It’s comforting for some in the party to believe that the party’s rightward shift was politically necessary, that they needed to shift right because that’s where the country was going, so the shift was needed to win elections. What they don’t say out loud, however is that the party establishment actually believed that it was the correct direction for the party to go in ideologically. In other words, they thought that the Republicans weren’t entirely wrong.
The rightward movement of the American people was always a myth created by the media after Ronald Reagan was elected. It was a way of explaining both Reagan’s success and Carter’s rejection. A time magazine article at the time of Reagan’s election analyzed it as some kind of extreme rightward change in America. To prove it, they did a survey. They asked a lot of general questions designed to elicit expected responses that could be analyzed as conservative. But when they asked, in the same survey, more specific questions about support for abortion rights, gun regulations, civil rights, women’s rights, and so on, the results were almost entirely left of center by sixty to seventy percent or more. Their conclusion: the country is in a major conservative swing . . . but there is still some disagreement about the issues.
The Democrats have long counted on the left wing of the party having nowhere to go. Minor party voting has long carried a risk of electing regressive right wing politicians and slowing even the modest progress that was being made to address gender, race, religious, and economic inequalities and inequities and injustices that have persisted throughout American history. And this has encouraged the conservatives who control the party to keep moving to the right while promising slow, delayed, “eventual” progress on the issues important to progressives; then asserting that the left has to vote democrat.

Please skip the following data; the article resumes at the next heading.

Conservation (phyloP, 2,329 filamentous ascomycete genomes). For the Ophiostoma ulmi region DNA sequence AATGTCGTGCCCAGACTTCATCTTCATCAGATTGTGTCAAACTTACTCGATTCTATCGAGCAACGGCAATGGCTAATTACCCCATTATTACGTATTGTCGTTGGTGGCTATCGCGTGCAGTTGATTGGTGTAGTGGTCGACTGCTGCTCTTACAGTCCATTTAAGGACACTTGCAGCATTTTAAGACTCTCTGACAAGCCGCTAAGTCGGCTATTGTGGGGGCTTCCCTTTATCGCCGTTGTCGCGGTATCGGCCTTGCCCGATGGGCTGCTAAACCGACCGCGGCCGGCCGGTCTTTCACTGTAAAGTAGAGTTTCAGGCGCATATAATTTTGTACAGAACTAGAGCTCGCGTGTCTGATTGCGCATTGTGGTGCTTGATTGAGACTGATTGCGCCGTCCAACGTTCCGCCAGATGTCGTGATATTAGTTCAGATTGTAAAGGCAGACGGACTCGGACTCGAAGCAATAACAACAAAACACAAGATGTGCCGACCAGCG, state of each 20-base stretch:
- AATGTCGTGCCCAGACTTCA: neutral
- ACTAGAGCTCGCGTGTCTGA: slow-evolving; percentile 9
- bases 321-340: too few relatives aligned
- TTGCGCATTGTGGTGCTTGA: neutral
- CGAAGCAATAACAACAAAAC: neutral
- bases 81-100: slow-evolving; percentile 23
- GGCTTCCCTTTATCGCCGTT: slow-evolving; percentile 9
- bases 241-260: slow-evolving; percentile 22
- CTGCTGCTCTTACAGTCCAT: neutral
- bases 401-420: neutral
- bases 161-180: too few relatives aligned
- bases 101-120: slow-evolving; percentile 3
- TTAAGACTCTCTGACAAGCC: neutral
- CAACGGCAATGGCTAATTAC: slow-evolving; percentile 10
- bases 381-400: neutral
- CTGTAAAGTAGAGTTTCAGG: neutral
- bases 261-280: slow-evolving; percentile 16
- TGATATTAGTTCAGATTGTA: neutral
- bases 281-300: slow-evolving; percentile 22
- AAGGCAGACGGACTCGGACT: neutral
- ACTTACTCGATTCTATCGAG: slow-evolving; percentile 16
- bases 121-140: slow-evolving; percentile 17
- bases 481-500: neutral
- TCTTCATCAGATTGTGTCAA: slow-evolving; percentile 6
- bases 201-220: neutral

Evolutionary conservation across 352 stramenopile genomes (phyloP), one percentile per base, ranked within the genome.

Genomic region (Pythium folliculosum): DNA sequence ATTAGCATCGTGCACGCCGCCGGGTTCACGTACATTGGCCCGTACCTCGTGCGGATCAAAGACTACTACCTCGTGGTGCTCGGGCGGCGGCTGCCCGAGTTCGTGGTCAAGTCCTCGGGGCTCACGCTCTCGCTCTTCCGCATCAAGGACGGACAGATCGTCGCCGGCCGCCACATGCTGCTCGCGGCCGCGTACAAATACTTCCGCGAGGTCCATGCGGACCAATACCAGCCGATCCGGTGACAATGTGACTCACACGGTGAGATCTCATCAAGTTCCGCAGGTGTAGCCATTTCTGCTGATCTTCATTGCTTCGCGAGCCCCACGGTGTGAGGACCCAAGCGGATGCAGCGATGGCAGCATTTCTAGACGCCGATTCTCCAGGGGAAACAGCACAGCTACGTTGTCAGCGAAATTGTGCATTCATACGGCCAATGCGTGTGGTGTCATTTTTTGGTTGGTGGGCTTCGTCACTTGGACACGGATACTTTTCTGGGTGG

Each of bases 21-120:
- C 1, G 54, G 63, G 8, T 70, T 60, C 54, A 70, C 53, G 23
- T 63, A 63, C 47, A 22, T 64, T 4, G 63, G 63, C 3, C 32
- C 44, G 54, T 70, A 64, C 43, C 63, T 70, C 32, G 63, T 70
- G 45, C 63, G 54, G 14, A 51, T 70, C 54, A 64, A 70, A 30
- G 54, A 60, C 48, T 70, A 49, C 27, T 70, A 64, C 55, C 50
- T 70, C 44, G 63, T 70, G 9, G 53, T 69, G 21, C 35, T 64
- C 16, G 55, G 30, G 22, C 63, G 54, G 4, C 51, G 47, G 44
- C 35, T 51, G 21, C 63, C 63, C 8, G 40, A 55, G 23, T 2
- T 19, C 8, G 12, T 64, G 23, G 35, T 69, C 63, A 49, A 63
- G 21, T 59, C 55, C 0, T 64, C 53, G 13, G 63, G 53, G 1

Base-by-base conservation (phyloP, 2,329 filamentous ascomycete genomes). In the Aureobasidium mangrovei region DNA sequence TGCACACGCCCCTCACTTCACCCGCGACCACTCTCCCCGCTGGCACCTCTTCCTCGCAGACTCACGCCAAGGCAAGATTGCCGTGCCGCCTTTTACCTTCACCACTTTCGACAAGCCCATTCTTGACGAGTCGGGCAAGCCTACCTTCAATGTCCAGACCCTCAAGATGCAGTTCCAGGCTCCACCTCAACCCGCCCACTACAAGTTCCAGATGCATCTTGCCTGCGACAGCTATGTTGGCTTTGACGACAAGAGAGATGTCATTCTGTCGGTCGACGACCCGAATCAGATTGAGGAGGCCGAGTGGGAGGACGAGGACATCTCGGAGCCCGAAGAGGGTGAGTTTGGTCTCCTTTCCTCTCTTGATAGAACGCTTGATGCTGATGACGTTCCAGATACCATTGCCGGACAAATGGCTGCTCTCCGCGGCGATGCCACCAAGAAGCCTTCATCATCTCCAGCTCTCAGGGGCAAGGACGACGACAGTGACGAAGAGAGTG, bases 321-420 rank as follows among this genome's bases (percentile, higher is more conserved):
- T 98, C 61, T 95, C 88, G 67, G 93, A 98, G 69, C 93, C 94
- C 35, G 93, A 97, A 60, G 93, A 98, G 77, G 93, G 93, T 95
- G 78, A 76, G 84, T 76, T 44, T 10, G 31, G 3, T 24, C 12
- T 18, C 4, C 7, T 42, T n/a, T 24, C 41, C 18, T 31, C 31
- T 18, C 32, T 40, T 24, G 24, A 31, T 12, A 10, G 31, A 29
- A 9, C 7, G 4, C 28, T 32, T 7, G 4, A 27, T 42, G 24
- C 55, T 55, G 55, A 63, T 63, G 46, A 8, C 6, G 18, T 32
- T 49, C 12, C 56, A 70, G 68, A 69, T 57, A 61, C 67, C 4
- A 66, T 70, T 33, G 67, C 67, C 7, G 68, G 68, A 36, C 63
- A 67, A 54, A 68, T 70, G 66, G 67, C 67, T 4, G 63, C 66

2018 showed us that there is not only enough progressive enthusiasm and power to move the party back to the left, there is also enough to seriously suggest that it would be possible to create a new, left of center, Democratic Socialist party that would be a major party rather than a third party spoiler. If the center right Democrats win the White House in 2020, but fail to deliver on progressive issues for the next four years, they may forever lose the support of the progressives.
But here’s the thing. If that meant the practical demise of the Republican party as a major party in this 2-party system of ours, it might be a good thing. Poll after poll show that the political center of the country on issues such as women’s health and abortion access, on taxation of the very wealthy, on income equity and a living wage, on Social Security and Medicare, on LGBTQ issues, on universal health care, and so on, is significantly left of where the Democratic party’s “centrists” are.
If we are to be a system that depends on two major political parties, then those parties should offer more than just two choices on the same side of the political spectrum. One should be able to represent the right of center and the other the left, so that there is a balance between left and right that allows for progress to be made, but compromises, also.
So, I am somewhat torn. I would love to see the Democratic party move back toward the left, embrace the Democratic Socialists, start in 2020 to restore what we have lost, and begin to make real substantive progress beyond that. On the other hand, I would love to see the white supremacists, racists, oligarchs, religious zealots and exclusionists of the far right, and the current Republican party that embraces them reduced to fringe political existence; and the rise of a new, powerful, progressive party to replace them.